A no-deal Brexit could undermine protections enjoyed by British inventors, fashion designers and broadcasters, the Law Society of England and Wales warned today.
Releasing its latest tranche of advice on the impact of exiting the EU without an agreement, Law Society of England and Wales president Christina Blacklaws said: “Those in the process of applying for EU trademarks and registered community designs - which, until now covered the UK as well as the EU27 - will need to make sure they apply for equivalent protection in the UK within nine months of the date of exit or they may lose protection here.
“But not only that - broadcasters will have to ensure they have the right to broadcast in the EU27 countries where their signal reaches.
“As with other areas of law, if a no-deal Brexit goes ahead we will find ourselves dealing not with one entity and one set of rules but with 27 different countries all of which have their own legal systems.”
Without a deal, the complexity of protecting intellectual property and of broadcast regulation may mean more relocations with broadcasters, who contribute significantly to the UK economy, moving to other countries in Europe.
If the UK plunges out of the EU without a deal, registered EU trade marks and community designs will no longer have effect in the United Kingdom. The UK government has stated that it will provide registered EU trade mark and community design holders with an equivalent UK right upon exit so that there is continued protection in the UK.
But there are uncertainties for sectors such as the fashion industry which relies heavily on unregistered design right protection.
Though the government has said it will provide an equivalent right in the UK, it is unclear whether disclosing a design in the UK first will result in a loss of protection in the EU and vice versa.
Making the wrong decision could mean a loss of protection in either the UK or the EU and so designers may need to disclose their designs simultaneously in the UK and EU.
UK-based broadcasters should be aware that, under a ‘no-deal’ Brexit, they will have to clear rights in all member states where the signal reaches.
UK owners of database rights may find that their rights are unenforceable in EU/EEA states.
EU Registrars will be entitled to revoke .eu domain names owned by UK companies or individuals and it will not be possible to renew those domain names.
Unlike the EU27, UK residents will no longer have access to their favourite online shows when travelling in Europe.
Christina Blacklaws said: “The law governing intellectual property is largely harmonised across the EU. Much of the legislation and case law stems directly from EU level law.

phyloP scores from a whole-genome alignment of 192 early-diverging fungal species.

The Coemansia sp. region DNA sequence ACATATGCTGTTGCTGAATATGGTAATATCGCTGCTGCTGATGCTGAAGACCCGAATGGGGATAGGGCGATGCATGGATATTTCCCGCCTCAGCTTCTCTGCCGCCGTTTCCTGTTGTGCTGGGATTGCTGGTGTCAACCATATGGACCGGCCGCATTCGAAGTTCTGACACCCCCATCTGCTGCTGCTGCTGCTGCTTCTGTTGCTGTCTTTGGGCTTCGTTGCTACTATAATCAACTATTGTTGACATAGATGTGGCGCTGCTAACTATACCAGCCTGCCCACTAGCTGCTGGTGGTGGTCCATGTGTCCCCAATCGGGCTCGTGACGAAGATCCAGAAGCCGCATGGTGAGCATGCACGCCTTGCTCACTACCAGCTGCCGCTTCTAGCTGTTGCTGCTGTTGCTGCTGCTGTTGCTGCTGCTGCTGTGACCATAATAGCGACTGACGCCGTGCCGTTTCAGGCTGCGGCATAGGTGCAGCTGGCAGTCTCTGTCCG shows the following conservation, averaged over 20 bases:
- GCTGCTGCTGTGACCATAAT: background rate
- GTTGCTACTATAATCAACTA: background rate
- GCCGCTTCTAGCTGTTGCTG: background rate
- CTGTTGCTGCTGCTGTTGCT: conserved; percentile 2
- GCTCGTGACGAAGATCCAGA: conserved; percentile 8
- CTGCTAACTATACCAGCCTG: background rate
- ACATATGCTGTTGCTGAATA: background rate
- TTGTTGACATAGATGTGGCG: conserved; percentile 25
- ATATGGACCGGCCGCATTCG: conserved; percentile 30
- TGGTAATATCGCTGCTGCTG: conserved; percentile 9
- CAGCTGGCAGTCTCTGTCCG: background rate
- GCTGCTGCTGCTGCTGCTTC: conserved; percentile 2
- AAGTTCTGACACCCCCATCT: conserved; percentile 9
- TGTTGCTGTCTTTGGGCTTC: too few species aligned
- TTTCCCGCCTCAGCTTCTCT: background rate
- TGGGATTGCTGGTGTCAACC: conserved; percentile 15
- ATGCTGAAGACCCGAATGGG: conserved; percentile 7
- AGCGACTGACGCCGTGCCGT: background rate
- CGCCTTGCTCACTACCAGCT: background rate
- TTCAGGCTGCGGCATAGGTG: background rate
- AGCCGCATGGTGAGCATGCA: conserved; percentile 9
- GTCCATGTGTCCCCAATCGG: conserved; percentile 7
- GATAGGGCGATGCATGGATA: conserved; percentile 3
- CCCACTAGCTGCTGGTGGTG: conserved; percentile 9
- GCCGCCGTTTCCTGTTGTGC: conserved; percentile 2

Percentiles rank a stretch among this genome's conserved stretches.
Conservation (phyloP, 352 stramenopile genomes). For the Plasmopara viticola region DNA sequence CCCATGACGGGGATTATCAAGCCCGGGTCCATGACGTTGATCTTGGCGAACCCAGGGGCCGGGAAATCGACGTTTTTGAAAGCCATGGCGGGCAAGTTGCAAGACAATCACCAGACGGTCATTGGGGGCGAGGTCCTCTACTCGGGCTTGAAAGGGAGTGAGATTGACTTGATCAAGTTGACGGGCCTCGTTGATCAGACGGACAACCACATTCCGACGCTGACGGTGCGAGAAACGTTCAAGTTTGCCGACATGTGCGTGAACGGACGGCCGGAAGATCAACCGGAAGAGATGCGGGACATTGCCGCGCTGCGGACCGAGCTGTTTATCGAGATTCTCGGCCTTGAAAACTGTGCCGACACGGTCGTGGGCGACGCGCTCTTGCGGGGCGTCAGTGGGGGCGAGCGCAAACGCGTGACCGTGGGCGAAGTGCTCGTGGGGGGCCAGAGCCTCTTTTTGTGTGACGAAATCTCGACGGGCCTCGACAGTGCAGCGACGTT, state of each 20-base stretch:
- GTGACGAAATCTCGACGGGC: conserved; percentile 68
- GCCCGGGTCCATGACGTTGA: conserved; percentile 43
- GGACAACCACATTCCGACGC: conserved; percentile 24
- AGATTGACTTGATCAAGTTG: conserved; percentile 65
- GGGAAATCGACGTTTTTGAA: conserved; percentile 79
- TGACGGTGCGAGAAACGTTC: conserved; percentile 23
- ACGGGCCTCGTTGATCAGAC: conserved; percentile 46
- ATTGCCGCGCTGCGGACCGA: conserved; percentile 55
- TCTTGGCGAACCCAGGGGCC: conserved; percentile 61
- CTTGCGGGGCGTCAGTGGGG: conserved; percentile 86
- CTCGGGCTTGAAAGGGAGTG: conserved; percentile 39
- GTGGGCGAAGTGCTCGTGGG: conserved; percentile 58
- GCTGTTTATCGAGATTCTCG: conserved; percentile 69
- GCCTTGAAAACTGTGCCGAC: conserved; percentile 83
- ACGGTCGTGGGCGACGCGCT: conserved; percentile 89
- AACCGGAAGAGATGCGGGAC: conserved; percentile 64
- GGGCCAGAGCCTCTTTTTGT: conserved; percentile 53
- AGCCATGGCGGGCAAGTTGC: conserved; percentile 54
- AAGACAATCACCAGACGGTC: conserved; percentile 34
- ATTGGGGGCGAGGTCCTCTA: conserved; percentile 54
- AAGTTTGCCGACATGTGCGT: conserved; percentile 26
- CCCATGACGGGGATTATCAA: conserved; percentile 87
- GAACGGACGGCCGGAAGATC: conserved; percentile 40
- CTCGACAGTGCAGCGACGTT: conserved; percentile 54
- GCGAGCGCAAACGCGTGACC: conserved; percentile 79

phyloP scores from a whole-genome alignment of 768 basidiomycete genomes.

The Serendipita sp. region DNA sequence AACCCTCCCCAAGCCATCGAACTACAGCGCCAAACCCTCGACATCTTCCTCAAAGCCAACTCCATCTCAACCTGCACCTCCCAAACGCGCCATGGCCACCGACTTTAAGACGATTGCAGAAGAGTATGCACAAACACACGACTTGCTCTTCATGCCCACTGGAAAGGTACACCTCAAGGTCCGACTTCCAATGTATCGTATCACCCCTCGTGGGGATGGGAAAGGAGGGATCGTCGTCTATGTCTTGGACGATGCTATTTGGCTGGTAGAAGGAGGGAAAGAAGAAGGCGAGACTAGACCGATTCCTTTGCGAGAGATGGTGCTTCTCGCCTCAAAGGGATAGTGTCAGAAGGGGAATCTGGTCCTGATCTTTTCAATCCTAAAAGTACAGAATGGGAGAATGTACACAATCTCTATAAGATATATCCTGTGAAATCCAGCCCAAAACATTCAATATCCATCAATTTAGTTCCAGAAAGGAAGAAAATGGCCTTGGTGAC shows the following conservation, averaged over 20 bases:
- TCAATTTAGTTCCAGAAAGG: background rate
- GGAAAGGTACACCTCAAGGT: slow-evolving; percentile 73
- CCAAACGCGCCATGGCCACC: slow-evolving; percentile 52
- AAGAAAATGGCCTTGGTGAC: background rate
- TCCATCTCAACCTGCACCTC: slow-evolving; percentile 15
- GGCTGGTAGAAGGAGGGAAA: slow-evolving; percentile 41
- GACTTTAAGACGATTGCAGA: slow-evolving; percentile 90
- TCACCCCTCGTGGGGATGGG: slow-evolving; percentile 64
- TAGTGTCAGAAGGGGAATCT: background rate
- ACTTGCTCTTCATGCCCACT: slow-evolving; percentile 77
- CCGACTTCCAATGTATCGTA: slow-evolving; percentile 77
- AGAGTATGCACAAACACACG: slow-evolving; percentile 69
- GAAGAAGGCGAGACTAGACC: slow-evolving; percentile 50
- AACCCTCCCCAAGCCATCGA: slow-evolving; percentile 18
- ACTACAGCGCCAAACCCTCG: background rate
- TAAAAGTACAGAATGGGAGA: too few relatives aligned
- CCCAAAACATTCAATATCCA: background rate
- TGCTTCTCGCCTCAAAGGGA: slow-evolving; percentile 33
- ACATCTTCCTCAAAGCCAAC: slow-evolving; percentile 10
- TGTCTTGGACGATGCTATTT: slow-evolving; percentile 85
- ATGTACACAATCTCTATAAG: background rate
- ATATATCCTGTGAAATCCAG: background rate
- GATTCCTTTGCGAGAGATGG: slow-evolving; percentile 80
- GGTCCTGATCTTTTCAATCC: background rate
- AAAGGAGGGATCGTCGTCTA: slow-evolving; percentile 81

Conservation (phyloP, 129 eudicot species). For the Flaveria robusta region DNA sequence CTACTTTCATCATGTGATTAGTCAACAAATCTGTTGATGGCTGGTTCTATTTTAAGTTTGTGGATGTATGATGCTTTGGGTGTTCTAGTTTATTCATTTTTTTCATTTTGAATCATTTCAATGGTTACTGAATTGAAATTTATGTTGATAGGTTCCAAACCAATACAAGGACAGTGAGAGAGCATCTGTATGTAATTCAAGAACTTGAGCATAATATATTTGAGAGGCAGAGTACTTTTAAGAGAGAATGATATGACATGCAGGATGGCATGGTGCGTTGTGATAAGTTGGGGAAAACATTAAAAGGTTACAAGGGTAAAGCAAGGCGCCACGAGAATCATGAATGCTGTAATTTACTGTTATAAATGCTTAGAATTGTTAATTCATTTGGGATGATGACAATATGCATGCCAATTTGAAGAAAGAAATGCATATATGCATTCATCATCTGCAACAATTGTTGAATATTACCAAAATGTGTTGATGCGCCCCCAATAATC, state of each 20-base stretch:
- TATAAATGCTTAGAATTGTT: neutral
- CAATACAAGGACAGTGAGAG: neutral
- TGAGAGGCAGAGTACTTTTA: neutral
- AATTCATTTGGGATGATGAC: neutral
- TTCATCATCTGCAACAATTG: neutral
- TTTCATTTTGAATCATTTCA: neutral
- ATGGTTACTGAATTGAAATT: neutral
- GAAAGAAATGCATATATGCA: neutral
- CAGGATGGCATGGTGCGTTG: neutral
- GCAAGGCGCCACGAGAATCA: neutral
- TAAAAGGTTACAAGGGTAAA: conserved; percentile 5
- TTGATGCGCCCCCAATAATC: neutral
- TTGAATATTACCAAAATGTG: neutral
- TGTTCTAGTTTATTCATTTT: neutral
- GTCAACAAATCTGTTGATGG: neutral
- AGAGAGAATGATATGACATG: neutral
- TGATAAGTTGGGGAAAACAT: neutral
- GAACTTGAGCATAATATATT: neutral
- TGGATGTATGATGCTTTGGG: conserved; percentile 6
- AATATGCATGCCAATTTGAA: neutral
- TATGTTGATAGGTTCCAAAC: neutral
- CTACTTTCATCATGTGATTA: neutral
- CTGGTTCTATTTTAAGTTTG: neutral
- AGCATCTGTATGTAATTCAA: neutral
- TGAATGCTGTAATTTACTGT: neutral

“The government has taken steps to try to minimise disruption for rights holders but they will still need to be alive to the pitfalls resulting from a no deal exit as the current reciprocal arrangements between the UK and EU27 from which we have benefited until now will come to an end if we go out without a deal.”
Notes to editors
Read our full advice
At present EU trade marks and Community designs (registered and unregistered) are intellectual property rights that apply across all EU member states.
The EU registered rights will no longer have effect in the United Kingdom should the UK leave the EU under a ‘no-deal’ scenario. EU-based rights will continue to be valid in the other EU27 member states.
In the relevant no-deal notice, the government has stated that it will provide registered EU trade mark and design holders with an equivalent UK right upon exit so that there is continued protection in the UK. Statutory instruments have been drafted to give effect to this.
Businesses, organisations or individuals that have applications for an EU trade mark or registered Community design which are ongoing at the point of the UK’s exit from the EU will not get an automatic UK application.
Instead, they will be able to retain the date of the EU application for priority purposes, provided they apply within a period of nine months from the date of exit.
With regard to unregistered Community design rights, the government has stated it will continue to protect those rights in the UK for the remainder of their term and will also create an equivalent UK right (in addition to the UK unregistered design right).
However, this would mean that there would be two types of UK unregistered design rights and it is unclear whether designs first disclosed in the UK post-Brexit will attract unregistered Community design rights and vice versa.
Solicitors should consider whether clients affected by this change may wish to simultaneously disclose designs in the EU and UK to try to obtain maximum protection.
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